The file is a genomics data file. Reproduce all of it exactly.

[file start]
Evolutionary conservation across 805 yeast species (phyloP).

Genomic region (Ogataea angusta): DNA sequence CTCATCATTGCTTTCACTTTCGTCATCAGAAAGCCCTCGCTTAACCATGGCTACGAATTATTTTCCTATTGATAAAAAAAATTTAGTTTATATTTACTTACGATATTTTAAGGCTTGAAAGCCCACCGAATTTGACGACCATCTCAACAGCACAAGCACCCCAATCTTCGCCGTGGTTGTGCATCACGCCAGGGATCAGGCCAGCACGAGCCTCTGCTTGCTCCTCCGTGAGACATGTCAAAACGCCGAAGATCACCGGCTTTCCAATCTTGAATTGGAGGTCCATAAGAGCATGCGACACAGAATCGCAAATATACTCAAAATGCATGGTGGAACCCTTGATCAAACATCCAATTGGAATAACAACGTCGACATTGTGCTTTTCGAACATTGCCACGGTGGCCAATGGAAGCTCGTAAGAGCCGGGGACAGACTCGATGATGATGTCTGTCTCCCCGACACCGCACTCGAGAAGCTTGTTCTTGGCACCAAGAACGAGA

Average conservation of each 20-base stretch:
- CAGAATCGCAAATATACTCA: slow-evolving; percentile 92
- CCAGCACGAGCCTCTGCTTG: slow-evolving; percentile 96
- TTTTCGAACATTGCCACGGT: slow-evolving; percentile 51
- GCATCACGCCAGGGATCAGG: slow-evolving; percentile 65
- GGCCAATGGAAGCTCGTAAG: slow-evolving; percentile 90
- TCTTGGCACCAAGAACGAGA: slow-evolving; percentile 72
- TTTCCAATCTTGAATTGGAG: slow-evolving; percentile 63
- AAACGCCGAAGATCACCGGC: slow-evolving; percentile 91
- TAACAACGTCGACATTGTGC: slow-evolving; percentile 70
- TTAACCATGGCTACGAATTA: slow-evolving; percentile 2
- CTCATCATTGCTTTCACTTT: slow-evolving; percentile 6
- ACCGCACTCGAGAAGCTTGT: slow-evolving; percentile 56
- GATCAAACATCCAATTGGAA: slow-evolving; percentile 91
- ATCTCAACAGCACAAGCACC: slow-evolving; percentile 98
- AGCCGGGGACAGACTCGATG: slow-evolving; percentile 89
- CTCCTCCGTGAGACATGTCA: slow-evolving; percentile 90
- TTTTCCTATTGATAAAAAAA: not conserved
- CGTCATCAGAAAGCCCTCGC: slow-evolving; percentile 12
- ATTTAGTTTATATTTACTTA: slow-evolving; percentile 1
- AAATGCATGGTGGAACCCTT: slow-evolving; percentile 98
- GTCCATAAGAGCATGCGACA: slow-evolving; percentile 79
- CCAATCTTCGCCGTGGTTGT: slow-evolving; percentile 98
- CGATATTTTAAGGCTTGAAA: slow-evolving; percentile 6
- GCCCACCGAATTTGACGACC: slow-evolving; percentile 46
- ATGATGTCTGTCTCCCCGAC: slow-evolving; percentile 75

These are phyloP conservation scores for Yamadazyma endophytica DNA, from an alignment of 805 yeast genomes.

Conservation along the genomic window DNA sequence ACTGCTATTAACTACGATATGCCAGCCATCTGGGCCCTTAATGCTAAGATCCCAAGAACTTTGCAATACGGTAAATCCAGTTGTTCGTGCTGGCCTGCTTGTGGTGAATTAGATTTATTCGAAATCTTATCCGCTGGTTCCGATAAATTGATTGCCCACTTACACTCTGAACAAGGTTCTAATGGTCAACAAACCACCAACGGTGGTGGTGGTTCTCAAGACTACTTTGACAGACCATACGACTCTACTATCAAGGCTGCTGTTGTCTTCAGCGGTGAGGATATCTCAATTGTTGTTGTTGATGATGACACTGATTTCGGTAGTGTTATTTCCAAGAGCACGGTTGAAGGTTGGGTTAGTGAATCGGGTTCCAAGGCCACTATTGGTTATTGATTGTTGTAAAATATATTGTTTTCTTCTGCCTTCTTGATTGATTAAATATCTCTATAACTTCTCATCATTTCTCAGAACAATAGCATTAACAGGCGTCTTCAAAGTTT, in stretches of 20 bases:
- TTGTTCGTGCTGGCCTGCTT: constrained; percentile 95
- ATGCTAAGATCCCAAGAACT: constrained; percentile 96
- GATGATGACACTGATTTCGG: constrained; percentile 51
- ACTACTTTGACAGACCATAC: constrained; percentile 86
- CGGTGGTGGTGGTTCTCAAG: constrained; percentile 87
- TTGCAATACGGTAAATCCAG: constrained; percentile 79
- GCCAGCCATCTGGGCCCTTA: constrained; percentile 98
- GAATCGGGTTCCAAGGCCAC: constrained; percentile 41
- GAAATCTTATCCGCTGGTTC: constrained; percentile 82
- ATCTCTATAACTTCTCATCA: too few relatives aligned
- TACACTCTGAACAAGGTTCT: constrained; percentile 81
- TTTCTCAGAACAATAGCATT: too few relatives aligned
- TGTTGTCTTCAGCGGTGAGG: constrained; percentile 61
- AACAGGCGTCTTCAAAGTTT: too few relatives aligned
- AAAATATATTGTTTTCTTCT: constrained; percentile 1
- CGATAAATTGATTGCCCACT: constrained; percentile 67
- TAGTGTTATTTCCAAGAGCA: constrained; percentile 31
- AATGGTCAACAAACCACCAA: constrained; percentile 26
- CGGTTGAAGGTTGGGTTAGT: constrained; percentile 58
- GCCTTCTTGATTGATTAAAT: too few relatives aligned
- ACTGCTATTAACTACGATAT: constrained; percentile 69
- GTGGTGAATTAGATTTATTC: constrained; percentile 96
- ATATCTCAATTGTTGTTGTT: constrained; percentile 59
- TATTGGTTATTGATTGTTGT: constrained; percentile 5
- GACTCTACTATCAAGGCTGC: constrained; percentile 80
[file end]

Evolutionary conservation across 805 yeast species (phyloP).

Genomic region (Ogataea angusta): DNA sequence CTCATCATTGCTTTCACTTTCGTCATCAGAAAGCCCTCGCTTAACCATGGCTACGAATTATTTTCCTATTGATAAAAAAAATTTAGTTTATATTTACTTACGATATTTTAAGGCTTGAAAGCCCACCGAATTTGACGACCATCTCAACAGCACAAGCACCCCAATCTTCGCCGTGGTTGTGCATCACGCCAGGGATCAGGCCAGCACGAGCCTCTGCTTGCTCCTCCGTGAGACATGTCAAAACGCCGAAGATCACCGGCTTTCCAATCTTGAATTGGAGGTCCATAAGAGCATGCGACACAGAATCGCAAATATACTCAAAATGCATGGTGGAACCCTTGATCAAACATCCAATTGGAATAACAACGTCGACATTGTGCTTTTCGAACATTGCCACGGTGGCCAATGGAAGCTCGTAAGAGCCGGGGACAGACTCGATGATGATGTCTGTCTCCCCGACACCGCACTCGAGAAGCTTGTTCTTGGCACCAAGAACGAGA

Average conservation of each 20-base stretch:
- CAGAATCGCAAATATACTCA: slow-evolving; percentile 92
- CCAGCACGAGCCTCTGCTTG: slow-evolving; percentile 96
- TTTTCGAACATTGCCACGGT: slow-evolving; percentile 51
- GCATCACGCCAGGGATCAGG: slow-evolving; percentile 65
- GGCCAATGGAAGCTCGTAAG: slow-evolving; percentile 90
- TCTTGGCACCAAGAACGAGA: slow-evolving; percentile 72
- TTTCCAATCTTGAATTGGAG: slow-evolving; percentile 63
- AAACGCCGAAGATCACCGGC: slow-evolving; percentile 91
- TAACAACGTCGACATTGTGC: slow-evolving; percentile 70
- TTAACCATGGCTACGAATTA: slow-evolving; percentile 2
- CTCATCATTGCTTTCACTTT: slow-evolving; percentile 6
- ACCGCACTCGAGAAGCTTGT: slow-evolving; percentile 56
- GATCAAACATCCAATTGGAA: slow-evolving; percentile 91
- ATCTCAACAGCACAAGCACC: slow-evolving; percentile 98
- AGCCGGGGACAGACTCGATG: slow-evolving; percentile 89
- CTCCTCCGTGAGACATGTCA: slow-evolving; percentile 90
- TTTTCCTATTGATAAAAAAA: not conserved
- CGTCATCAGAAAGCCCTCGC: slow-evolving; percentile 12
- ATTTAGTTTATATTTACTTA: slow-evolving; percentile 1
- AAATGCATGGTGGAACCCTT: slow-evolving; percentile 98
- GTCCATAAGAGCATGCGACA: slow-evolving; percentile 79
- CCAATCTTCGCCGTGGTTGT: slow-evolving; percentile 98
- CGATATTTTAAGGCTTGAAA: slow-evolving; percentile 6
- GCCCACCGAATTTGACGACC: slow-evolving; percentile 46
- ATGATGTCTGTCTCCCCGAC: slow-evolving; percentile 75

These are phyloP conservation scores for Yamadazyma endophytica DNA, from an alignment of 805 yeast genomes.

Conservation along the genomic window DNA sequence ACTGCTATTAACTACGATATGCCAGCCATCTGGGCCCTTAATGCTAAGATCCCAAGAACTTTGCAATACGGTAAATCCAGTTGTTCGTGCTGGCCTGCTTGTGGTGAATTAGATTTATTCGAAATCTTATCCGCTGGTTCCGATAAATTGATTGCCCACTTACACTCTGAACAAGGTTCTAATGGTCAACAAACCACCAACGGTGGTGGTGGTTCTCAAGACTACTTTGACAGACCATACGACTCTACTATCAAGGCTGCTGTTGTCTTCAGCGGTGAGGATATCTCAATTGTTGTTGTTGATGATGACACTGATTTCGGTAGTGTTATTTCCAAGAGCACGGTTGAAGGTTGGGTTAGTGAATCGGGTTCCAAGGCCACTATTGGTTATTGATTGTTGTAAAATATATTGTTTTCTTCTGCCTTCTTGATTGATTAAATATCTCTATAACTTCTCATCATTTCTCAGAACAATAGCATTAACAGGCGTCTTCAAAGTTT, in stretches of 20 bases:
- TTGTTCGTGCTGGCCTGCTT: constrained; percentile 95
- ATGCTAAGATCCCAAGAACT: constrained; percentile 96
- GATGATGACACTGATTTCGG: constrained; percentile 51
- ACTACTTTGACAGACCATAC: constrained; percentile 86
- CGGTGGTGGTGGTTCTCAAG: constrained; percentile 87
- TTGCAATACGGTAAATCCAG: constrained; percentile 79
- GCCAGCCATCTGGGCCCTTA: constrained; percentile 98
- GAATCGGGTTCCAAGGCCAC: constrained; percentile 41
- GAAATCTTATCCGCTGGTTC: constrained; percentile 82
- ATCTCTATAACTTCTCATCA: too few relatives aligned
- TACACTCTGAACAAGGTTCT: constrained; percentile 81
- TTTCTCAGAACAATAGCATT: too few relatives aligned
- TGTTGTCTTCAGCGGTGAGG: constrained; percentile 61
- AACAGGCGTCTTCAAAGTTT: too few relatives aligned
- AAAATATATTGTTTTCTTCT: constrained; percentile 1
- CGATAAATTGATTGCCCACT: constrained; percentile 67
- TAGTGTTATTTCCAAGAGCA: constrained; percentile 31
- AATGGTCAACAAACCACCAA: constrained; percentile 26
- CGGTTGAAGGTTGGGTTAGT: constrained; percentile 58
- GCCTTCTTGATTGATTAAAT: too few relatives aligned
- ACTGCTATTAACTACGATAT: constrained; percentile 69
- GTGGTGAATTAGATTTATTC: constrained; percentile 96
- ATATCTCAATTGTTGTTGTT: constrained; percentile 59
- TATTGGTTATTGATTGTTGT: constrained; percentile 5
- GACTCTACTATCAAGGCTGC: constrained; percentile 80